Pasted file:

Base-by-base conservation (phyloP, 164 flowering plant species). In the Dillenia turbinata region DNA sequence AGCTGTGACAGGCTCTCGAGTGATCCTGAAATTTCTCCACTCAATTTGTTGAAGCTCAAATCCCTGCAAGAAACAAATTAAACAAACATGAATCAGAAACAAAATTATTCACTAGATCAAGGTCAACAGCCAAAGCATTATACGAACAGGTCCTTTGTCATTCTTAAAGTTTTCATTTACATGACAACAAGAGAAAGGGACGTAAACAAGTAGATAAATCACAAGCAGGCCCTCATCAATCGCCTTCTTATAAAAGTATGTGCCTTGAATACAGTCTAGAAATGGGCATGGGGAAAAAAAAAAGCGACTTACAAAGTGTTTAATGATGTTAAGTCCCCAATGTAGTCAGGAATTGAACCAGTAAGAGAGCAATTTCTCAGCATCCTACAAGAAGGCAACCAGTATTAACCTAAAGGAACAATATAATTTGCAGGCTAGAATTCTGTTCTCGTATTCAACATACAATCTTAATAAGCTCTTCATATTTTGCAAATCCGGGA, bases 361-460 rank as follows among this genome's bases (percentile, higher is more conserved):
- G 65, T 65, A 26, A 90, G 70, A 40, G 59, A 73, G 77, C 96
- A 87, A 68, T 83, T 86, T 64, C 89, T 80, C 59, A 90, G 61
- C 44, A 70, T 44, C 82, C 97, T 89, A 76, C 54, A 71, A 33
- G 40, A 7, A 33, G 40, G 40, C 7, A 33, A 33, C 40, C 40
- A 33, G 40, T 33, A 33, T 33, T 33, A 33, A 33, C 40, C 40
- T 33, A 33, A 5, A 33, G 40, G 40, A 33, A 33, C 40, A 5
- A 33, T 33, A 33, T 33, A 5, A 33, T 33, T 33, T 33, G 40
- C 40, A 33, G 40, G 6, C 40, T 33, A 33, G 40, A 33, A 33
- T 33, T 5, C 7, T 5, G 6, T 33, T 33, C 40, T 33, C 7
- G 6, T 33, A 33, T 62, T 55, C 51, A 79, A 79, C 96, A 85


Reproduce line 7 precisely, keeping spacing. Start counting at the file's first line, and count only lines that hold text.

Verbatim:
- T 33, A 33, A 5, A 33, G 40, G 40, A 33, A 33, C 40, A 5